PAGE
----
Bed policy breached amid virus outbreak

MALE patients were housed in a women-only bay because of a bed shortage caused by a virus outbreak, it has emerged.

West Suffolk Hospital in Bury St Edmunds has a policy, in line with the Department of Health, that patients should not share sleeping facilities or toilet and washing facilities with patients of the opposite sex.

However, that pledge was breached in January when the hospital was in the grip of an outbreak of the highly contagious norovirus.

The disease, which led to the closure of a number of wards to new admissions at the start of the year, causes diarrhoea and vomiting and is highly contagious.

A report to the hospital board has revealed that the breach happened in the assessment area of the Emergency Admissions Unit.


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The report says: “Two male patients had to be placed in the female assessment bay which contained three female patients.

“At the time there were no male beds available in the hospital; bed availability and patient movement was being affected by ward closures due to norovirus.”

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Staff apologised to the patients and efforts were made to get the women patients into surgical wards as quickly as possible, the report states.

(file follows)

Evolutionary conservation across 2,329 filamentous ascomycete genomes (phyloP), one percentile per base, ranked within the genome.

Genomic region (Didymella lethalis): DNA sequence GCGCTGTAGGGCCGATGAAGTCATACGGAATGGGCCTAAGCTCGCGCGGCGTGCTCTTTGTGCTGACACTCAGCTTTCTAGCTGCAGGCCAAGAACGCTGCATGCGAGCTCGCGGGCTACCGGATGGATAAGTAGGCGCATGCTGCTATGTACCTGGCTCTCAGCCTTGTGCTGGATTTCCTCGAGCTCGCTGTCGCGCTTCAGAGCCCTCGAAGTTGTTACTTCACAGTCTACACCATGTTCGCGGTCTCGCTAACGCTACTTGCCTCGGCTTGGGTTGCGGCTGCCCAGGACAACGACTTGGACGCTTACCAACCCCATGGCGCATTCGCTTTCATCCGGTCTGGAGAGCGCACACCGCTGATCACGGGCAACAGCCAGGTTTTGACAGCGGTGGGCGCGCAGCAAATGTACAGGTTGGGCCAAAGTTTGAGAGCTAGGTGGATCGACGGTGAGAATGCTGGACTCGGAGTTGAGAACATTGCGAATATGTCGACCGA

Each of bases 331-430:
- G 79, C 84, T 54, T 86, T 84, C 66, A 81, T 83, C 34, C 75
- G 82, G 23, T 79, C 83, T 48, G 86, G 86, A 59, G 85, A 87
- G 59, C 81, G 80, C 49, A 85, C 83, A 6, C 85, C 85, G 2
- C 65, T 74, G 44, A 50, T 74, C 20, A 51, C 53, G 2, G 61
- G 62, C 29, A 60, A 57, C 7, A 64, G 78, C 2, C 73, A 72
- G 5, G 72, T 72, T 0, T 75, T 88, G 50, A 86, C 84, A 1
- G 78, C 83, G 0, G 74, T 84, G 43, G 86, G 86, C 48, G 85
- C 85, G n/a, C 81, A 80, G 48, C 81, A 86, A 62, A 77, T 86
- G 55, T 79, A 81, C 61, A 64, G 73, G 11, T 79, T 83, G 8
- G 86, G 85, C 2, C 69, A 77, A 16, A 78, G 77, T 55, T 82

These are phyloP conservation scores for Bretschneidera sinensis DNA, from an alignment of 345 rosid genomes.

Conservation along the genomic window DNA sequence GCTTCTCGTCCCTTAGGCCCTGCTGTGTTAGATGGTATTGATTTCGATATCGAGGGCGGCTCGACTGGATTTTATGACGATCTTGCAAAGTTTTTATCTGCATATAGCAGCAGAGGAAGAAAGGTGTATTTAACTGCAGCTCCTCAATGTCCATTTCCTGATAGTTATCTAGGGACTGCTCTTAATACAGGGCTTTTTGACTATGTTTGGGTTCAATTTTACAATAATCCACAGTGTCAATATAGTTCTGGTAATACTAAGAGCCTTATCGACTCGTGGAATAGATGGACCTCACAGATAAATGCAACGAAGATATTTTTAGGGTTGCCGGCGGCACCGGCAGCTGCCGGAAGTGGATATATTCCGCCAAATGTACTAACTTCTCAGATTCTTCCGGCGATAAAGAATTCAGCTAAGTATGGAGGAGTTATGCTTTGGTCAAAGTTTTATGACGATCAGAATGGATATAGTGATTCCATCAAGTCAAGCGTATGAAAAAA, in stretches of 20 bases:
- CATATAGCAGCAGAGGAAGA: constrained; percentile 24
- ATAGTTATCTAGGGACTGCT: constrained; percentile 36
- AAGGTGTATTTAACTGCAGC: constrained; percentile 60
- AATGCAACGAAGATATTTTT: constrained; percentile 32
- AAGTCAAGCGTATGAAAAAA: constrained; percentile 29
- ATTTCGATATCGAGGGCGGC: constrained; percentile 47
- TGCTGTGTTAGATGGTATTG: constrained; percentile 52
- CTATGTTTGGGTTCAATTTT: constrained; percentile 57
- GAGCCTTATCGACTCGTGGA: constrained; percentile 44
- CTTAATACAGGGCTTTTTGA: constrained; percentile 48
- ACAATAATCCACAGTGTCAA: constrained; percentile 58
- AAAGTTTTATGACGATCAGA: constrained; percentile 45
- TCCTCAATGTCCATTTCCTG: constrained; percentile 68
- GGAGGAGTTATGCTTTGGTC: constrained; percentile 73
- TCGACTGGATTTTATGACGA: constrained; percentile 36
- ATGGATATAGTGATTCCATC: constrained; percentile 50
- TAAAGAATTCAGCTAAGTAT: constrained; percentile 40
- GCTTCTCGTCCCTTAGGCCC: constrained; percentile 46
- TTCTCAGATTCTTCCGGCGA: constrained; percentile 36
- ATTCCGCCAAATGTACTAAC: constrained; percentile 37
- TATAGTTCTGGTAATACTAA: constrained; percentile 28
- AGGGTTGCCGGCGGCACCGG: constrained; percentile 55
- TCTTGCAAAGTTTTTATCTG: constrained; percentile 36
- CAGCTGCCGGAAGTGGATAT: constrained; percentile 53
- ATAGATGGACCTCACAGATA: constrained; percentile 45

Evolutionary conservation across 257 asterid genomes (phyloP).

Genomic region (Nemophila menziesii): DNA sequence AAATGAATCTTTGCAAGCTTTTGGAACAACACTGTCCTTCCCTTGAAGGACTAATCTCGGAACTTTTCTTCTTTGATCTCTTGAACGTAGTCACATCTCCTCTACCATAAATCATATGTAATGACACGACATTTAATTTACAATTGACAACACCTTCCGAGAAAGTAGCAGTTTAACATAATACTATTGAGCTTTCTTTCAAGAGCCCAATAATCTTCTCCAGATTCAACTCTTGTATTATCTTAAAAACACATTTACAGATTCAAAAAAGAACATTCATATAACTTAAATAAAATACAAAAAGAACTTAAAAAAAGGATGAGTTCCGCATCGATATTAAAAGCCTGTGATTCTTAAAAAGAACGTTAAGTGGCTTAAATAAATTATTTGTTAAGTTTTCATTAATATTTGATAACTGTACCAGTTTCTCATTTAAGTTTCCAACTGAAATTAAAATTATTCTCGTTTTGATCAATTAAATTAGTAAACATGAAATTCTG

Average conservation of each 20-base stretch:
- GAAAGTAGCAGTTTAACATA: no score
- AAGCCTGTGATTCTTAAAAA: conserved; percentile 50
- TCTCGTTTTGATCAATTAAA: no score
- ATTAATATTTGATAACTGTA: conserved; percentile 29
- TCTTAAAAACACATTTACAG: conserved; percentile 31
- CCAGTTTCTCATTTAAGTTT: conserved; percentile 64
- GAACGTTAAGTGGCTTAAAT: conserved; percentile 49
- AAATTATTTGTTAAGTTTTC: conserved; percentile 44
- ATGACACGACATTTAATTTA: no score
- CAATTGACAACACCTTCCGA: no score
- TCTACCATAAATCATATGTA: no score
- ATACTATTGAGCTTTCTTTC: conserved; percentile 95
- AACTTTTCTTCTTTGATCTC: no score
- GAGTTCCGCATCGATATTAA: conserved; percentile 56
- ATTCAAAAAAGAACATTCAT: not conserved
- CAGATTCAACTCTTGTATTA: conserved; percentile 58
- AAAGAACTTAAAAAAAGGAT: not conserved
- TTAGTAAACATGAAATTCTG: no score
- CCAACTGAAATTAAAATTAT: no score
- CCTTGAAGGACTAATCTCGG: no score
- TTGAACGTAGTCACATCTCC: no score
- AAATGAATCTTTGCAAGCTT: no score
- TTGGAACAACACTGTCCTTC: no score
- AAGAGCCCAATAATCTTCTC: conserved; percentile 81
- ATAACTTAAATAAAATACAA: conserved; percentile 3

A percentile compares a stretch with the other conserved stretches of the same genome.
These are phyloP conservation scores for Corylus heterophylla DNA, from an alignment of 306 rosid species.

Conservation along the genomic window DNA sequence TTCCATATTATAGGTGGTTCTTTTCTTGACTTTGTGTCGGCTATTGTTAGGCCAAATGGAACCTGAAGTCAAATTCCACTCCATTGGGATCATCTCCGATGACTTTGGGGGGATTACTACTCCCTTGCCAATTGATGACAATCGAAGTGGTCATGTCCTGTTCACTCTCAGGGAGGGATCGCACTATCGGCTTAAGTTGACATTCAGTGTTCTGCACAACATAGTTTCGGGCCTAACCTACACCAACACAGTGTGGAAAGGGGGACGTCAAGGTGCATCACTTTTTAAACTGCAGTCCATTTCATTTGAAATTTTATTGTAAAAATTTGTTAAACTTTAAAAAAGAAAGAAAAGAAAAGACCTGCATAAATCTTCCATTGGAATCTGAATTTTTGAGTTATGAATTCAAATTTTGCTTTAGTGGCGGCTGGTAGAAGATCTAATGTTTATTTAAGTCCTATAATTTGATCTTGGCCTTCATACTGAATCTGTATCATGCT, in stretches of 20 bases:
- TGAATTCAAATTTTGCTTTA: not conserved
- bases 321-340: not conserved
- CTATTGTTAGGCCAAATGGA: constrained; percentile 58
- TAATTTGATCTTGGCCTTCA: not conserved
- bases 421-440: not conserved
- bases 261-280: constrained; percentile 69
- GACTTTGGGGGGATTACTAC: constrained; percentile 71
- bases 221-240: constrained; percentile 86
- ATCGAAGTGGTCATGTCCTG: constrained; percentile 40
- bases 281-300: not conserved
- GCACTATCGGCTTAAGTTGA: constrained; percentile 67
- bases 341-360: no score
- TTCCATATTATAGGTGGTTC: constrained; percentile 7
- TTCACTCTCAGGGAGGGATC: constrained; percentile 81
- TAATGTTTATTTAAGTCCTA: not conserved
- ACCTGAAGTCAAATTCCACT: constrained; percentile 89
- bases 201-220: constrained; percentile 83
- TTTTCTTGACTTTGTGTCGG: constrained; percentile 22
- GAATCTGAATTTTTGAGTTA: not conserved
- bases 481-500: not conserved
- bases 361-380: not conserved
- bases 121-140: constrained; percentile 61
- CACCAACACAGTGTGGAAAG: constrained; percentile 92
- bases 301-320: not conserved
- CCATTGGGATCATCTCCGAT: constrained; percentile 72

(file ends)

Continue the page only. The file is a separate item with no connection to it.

A spokesman for the hospital yesterday told how three wards were closed to new admissions in January due to norovirus, the highly contagious diarrhoea and vomiting virus.

She said: “We experience cases of norovirus every year. We have extensive contingency plans in place to ensure we can continue to manage demand for our services during periods when wards are closed to new admissions.

“On this occasion, the ward closures affected the availability of beds which meant two male patients had to be placed in a female assessment bay with three female patients for a short time.

“Staff apologised to patients and moved the female patients to surgical wards as soon as possible.

“The trust has strict criteria for ensuring patients are not mixed in bays on wards and this criteria has not been breached.

“There were no breaches in February.”

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